The NDAA also requires that the DNI notify the Congressional intelligence committees each time there is “credible information” that an identifiable, foreign entity has used, will use, or is currently using deepfakes or machine-generated text to influence a US election or domestic political processes.
Finally, the NDAA also requires that the DNI set up what it calls a “deepfakes prize competition,” in which a program will be established “to award prizes competitively to stimulate the research, development, or commercialization of technologies to automatically detect machine-manipulated media.” The prize amount cannot exceed $5 million per year.
As the first, approved federal language on deepfakes, the NDAA is rather non-controversial, Tien said.
“Politically, there’s nothing particularly significant about the fact that this is the first thing that we’ve seen the government enact in any sort of way about [deepfakes and machine-generated text],” Tien said, emphasizing that the NDAA has been used as a vehicle for other report-making provisions for years. “It’s also not surprising that it’s just reports.”
But while the NDAA focuses only on research, other pieces of legislation—including some that have become laws in a couple of states—directly confront the assumed threat of deepfakes to both privacy and trust.
Pushing back against pornographic and political deception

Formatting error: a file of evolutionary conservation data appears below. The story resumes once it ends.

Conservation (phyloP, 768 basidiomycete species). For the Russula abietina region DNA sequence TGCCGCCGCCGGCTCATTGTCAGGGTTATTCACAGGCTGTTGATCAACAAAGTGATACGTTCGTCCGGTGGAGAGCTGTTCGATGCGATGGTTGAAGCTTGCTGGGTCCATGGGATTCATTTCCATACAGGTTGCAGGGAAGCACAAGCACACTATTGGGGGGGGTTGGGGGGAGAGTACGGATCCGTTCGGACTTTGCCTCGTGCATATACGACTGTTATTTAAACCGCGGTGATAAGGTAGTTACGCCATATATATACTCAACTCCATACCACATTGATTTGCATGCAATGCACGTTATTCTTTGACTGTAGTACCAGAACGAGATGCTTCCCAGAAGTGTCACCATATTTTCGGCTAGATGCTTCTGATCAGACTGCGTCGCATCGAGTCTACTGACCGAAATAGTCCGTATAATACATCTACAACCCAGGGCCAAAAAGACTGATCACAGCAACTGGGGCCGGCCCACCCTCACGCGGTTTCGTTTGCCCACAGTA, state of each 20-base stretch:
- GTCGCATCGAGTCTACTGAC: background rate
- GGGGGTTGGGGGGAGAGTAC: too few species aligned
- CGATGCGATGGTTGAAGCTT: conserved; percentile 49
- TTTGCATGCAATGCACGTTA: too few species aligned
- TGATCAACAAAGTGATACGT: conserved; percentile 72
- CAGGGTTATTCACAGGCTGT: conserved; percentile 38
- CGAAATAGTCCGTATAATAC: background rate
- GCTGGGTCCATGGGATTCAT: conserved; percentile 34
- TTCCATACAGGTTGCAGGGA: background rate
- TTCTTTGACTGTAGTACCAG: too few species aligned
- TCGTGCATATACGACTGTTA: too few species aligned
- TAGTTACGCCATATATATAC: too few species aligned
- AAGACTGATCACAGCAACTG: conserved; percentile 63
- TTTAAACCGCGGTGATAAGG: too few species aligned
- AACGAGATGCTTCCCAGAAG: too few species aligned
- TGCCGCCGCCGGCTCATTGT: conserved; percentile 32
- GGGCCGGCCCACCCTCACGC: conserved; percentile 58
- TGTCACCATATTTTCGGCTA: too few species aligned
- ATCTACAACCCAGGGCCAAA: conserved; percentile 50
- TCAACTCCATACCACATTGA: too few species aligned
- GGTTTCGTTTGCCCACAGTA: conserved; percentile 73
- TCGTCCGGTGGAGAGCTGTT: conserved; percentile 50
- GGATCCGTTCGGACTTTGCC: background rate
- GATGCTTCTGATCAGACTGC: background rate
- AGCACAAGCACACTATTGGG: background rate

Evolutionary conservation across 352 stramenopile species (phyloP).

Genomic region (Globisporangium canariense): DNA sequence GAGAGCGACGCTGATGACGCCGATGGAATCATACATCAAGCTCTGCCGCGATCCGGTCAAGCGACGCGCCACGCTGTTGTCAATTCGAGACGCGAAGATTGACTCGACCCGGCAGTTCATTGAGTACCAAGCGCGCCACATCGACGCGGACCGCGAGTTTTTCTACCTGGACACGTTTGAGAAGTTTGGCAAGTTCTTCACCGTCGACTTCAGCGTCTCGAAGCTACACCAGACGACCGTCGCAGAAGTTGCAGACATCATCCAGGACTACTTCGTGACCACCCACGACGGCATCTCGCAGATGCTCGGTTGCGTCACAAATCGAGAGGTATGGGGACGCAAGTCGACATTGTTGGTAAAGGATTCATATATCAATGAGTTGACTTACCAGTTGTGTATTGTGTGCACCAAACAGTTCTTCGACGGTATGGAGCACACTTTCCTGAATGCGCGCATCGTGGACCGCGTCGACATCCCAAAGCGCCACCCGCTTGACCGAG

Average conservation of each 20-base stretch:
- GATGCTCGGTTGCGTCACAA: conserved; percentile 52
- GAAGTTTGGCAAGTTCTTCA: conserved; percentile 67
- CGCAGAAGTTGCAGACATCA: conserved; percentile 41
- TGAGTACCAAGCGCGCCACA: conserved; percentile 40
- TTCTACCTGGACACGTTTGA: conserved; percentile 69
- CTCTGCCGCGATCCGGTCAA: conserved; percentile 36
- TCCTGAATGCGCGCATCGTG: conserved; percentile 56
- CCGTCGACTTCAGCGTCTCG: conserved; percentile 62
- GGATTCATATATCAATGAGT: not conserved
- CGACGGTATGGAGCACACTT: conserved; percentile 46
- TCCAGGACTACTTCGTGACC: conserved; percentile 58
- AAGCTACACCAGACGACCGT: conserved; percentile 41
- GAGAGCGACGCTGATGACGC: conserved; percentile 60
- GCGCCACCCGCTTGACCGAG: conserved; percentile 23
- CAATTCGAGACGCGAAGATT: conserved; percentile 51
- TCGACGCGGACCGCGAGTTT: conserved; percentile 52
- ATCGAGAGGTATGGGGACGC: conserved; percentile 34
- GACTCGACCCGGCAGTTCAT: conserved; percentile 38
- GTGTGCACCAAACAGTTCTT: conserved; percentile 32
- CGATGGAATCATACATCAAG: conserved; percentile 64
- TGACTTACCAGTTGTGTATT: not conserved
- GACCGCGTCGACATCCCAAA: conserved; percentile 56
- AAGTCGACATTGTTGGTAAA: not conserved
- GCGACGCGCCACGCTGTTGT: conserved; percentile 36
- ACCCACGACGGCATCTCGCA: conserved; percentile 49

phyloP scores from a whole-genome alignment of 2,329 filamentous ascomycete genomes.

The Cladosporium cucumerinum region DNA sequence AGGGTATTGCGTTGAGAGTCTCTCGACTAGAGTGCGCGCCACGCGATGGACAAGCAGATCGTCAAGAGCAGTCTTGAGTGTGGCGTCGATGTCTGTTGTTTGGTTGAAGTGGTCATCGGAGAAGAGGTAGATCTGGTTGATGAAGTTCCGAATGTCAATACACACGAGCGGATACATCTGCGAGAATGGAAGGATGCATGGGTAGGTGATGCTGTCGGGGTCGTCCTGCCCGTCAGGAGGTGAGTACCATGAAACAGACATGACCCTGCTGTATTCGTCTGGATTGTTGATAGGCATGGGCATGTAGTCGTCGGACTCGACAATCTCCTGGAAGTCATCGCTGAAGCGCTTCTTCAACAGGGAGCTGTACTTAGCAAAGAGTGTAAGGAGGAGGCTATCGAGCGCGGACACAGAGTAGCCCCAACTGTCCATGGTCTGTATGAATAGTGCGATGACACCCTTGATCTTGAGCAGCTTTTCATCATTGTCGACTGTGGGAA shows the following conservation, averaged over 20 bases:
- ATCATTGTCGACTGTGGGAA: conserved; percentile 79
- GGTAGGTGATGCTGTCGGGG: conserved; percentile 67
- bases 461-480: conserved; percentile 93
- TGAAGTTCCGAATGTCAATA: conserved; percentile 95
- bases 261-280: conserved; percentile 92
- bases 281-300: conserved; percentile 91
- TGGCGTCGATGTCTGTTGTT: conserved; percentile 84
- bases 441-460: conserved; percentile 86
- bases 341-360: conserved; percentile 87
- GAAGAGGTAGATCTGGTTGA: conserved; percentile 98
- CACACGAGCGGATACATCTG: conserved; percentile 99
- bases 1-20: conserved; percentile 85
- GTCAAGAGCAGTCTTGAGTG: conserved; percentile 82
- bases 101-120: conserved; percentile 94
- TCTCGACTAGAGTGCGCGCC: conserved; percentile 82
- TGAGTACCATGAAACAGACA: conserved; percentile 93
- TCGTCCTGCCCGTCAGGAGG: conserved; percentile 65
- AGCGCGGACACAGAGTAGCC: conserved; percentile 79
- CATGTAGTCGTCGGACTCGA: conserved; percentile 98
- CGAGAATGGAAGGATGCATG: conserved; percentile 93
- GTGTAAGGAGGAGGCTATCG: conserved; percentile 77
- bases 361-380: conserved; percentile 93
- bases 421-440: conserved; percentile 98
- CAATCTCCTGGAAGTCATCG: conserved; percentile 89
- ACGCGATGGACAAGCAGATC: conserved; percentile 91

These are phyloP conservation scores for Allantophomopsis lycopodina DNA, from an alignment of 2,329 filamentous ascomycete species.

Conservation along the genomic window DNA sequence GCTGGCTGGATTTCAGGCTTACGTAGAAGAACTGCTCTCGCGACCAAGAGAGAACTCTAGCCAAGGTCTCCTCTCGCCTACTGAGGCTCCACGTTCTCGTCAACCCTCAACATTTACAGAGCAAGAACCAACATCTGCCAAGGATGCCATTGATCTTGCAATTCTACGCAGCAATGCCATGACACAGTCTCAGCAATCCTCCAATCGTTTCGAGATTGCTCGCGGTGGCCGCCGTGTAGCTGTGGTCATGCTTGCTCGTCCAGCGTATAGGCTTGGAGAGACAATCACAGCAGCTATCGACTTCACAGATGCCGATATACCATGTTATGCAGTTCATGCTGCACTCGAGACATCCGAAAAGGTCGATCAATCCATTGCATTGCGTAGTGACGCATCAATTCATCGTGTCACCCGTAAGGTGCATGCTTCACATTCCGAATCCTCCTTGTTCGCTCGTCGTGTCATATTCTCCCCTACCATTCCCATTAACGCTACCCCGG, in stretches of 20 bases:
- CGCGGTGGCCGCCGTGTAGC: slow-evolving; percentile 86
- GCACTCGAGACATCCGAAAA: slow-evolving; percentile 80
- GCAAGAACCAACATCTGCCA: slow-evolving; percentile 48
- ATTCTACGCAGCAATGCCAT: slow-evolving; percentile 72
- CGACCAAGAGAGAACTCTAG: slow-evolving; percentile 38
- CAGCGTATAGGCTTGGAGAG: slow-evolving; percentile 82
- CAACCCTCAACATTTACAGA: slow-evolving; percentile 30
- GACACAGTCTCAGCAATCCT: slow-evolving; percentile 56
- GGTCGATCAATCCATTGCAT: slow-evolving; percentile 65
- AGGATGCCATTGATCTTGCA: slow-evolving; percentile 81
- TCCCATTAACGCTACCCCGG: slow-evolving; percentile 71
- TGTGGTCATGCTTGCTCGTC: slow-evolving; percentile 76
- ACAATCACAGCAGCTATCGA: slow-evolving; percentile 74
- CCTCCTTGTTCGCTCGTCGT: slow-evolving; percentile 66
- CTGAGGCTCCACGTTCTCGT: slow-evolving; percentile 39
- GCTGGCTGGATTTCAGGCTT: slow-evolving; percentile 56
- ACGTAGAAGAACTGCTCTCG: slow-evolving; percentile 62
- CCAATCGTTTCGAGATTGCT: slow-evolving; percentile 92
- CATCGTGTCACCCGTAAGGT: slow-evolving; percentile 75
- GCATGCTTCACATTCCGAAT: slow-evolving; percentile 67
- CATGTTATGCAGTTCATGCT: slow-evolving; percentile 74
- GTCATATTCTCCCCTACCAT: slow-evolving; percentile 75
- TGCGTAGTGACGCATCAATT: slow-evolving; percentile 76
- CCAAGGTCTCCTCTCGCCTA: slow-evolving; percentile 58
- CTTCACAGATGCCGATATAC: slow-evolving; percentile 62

Though today feared as a democracy destabilizer, deepfakes began not with political subterfuge or international espionage, but with porn.
In 2017, a Reddit user named “deepfakes” began posting short clips of nonconsensual pornography that mapped the digital likenesses of famous actresses and celebrities onto the bodies of pornographic performers. This proved wildly popular.
In little time, a dedicated “subreddit”—a smaller, devoted forum—was created, and increasingly more deepfake pornography was developed and posted online. Two offshoot subreddits were created, too—one for deepfake “requests,” and another for fulfilling those requests. (Ugh.)
While the majority of deepfake videos feature famous actresses and musicians, it is easy to imagine an abusive individual making and sharing a deepfake of an ex-partner to harm and embarrass them.